Home' Trinidad and Tobago Guardian : February 5th 2015 Contents Q: I m 19, in my last year of high school,
and I already find myself at a crossroads. The
only thing I m passionate about is being an
entrepreneur and launching my own business.
I ve considered starting an ice cream shop, a
Mexican restaurant, a car wash, a software
company and other business, and I find them
all equally intriguing.
Right now, I plan to get a degree in computer
science, as the first step toward creating my
own software company later on. However, I d
like to diversify my businesses when I can (just
as you did with Virgin).
Since you have experience in many different
arenas, I d like to know what you consider to
be the most relevant and crucial qualities of a
successful businessman? Should I stick with
studying computer science and technology, or
should I develop skills in another area? Should
I stay in Bulgaria, or should I seek better oppor-
--- Boyan Kushlev,
Deciding which direction to
take is something every-
body struggles with at one
point or another. But part
of the fun of being an
entrepreneur is the fact
that you don t have a boss
telling you what to do or what direction to
take---it s all up to you!
Right now, Boyan, it probably seems like
your entire life is hinging on this decision
about what you should study, and that there
will be no going back after you make a choice.
In reality, that isn t the case. Just because you
start in a certain sector, or study a certain
subject at university, that doesn t mean you
will have to spend your entire life at it. In my
case, I decided not to go to university, and
treated my life experiences as a source of
That said, I agree that learning to code is
a good idea; coding is the language of inno-
vation. And if you would like to set up a soft-
ware company, then studying computer science
sounds like a good idea. The skills you will
learn will take you places that you can t imagine
right now. However, you could also take these
courses online or part-time. Have you looked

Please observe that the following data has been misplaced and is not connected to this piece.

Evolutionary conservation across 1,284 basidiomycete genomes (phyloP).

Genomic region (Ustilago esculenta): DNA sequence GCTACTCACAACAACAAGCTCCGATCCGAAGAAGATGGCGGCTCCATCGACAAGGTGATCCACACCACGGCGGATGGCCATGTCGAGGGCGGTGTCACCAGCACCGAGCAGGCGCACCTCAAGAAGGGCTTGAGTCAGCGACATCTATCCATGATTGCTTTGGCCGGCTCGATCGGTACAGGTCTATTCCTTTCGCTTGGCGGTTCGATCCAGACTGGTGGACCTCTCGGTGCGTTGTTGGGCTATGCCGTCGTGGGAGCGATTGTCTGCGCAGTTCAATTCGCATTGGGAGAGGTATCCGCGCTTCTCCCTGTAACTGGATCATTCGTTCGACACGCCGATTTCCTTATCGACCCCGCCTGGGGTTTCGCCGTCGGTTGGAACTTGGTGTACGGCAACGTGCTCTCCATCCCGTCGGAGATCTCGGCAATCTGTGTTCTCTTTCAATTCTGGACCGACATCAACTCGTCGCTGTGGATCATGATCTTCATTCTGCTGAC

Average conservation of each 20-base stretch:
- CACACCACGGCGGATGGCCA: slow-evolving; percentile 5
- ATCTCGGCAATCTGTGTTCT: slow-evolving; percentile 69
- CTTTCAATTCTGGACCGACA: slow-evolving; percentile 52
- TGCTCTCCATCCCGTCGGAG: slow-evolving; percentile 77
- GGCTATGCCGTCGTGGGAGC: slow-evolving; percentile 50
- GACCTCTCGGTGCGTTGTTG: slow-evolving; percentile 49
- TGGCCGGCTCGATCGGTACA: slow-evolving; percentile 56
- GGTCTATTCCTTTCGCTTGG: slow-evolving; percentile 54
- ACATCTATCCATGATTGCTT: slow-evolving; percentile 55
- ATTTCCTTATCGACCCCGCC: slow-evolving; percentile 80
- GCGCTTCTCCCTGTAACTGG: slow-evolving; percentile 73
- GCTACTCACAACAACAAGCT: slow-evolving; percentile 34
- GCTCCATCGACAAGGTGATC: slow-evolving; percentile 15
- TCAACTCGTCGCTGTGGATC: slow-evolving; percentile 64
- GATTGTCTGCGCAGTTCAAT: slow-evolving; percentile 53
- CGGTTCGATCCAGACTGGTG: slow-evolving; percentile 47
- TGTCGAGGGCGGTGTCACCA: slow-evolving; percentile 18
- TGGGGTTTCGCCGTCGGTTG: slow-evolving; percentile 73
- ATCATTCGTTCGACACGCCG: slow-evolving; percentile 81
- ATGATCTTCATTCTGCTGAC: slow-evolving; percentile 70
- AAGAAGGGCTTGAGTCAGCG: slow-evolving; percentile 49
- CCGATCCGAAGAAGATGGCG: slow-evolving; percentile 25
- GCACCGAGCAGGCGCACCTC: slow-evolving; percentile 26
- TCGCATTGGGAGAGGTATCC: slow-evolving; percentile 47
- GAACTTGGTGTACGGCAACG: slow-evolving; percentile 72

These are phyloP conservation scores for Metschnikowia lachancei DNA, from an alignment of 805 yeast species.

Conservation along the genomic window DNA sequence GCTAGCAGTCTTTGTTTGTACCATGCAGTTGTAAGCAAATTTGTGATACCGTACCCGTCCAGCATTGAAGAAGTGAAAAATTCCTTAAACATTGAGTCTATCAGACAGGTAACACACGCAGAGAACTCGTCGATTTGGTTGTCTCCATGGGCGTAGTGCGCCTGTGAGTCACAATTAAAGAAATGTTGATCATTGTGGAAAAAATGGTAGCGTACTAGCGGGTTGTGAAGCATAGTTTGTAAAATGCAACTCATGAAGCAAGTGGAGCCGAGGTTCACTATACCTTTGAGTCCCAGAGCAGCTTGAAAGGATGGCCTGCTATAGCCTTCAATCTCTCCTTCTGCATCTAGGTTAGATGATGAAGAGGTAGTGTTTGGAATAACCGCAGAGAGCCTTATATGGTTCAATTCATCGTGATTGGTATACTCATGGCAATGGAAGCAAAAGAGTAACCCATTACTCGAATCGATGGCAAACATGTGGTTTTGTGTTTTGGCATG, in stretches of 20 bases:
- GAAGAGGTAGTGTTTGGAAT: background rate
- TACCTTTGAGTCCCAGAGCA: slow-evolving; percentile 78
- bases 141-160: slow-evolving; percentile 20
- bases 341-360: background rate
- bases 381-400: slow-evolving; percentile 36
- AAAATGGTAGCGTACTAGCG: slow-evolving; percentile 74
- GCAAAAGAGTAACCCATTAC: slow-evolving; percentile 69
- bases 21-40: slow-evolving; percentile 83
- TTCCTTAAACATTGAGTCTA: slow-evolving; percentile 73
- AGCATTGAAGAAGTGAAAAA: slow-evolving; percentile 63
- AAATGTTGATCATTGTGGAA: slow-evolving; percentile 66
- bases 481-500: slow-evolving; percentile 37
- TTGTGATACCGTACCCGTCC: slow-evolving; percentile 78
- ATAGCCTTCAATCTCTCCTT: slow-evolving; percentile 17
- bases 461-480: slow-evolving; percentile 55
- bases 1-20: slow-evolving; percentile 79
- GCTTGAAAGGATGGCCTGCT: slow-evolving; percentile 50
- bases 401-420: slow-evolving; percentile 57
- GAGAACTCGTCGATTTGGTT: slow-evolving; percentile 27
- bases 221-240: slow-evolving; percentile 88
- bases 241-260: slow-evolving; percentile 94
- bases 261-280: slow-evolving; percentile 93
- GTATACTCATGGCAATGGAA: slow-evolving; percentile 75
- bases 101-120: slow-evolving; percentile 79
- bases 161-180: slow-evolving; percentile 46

at that option?
This may also tie into your question of
whether you should stay in Bulgaria or leave.
I always encourage people to travel if possible,
especially young entrepreneurs.
Travel broadens the mind, exposing you to
new cultures, different problems and better
You might learn why a successful business
model in one part of the world will not work
in another, or you might even meet different
people who can push your business ideas for-
But the most important thing for any bud-
ding entrepreneur to do is to get out there
and start a business. You may have considered
starting an ice cream shop, a Mexican restau-
rant and a software company, but until you
commit to one idea and give it everything you
have got, you won t know how enjoyable start-
ing a business can be, or if entrepreneurship
is even a good fit.
If none of your ideas for a business inspires
you to take the plunge, ask yourself "what
frustrates me?" Jot down a list of all the things
you would like to see changed or done better.
If it frustrates you, it is likely others will want
to see change too, and it could be the spark
that ignites a great idea.
Make sure that you make your choice
because you are following your own passions,
and not just mimicking others.
Bill Gates built Microsoft because he firmly
believed in the personal computer, at a time
when others dismissed it; Richard Reed found-
ed Innocent Smoothies because he wanted to
promote healthier lifestyles. They didn t look
at what others had found success with before.
They did what they loved to do, and what
they thought would make a positive difference
in the world. Every successful entrepreneur
shares this trait. It will help you to keep your
business going through the tough times.
Many successful entrepreneurs also share
the ability to take risks.
At Virgin, we have taken so many that I
can t remember them all. And while there are
obviously some that are worth taking and
some that aren t, you should learn to trust
This is where your friends and family come
in. Ask for their advice, and together you will
come up with the right solutions. As long as
you have a desire to innovate, the curiosity to
try new approaches and the passion to change
an industry, you will have all the makings of
a successful entrepreneur.
(Richard Branson is the founder of the
Virgin Group and companies such as Virgin
Atlantic, Virgin America, Virgin Mobile and
Virgin Active. He maintains a blog at
can follow him on Twitter at
twitter.com/richardbranson. To learn more
about the Virgin Group: www.virgin.com.)
(Questions from readers will be answered
in future columns. Please send them to
RichardBranson@nytimes.com. Please include
your name, country, e-mail address and the
name of the Web site or publication where
you read the column.)
@2015 Richard Branson. Distributed by
the New York Times Syndicate
FEBRUARY 2015 • WEEK ONE www.guardian.co.tt BUSINESS GUARDIAN
COMMENTARY | BG13
Finding the right path at
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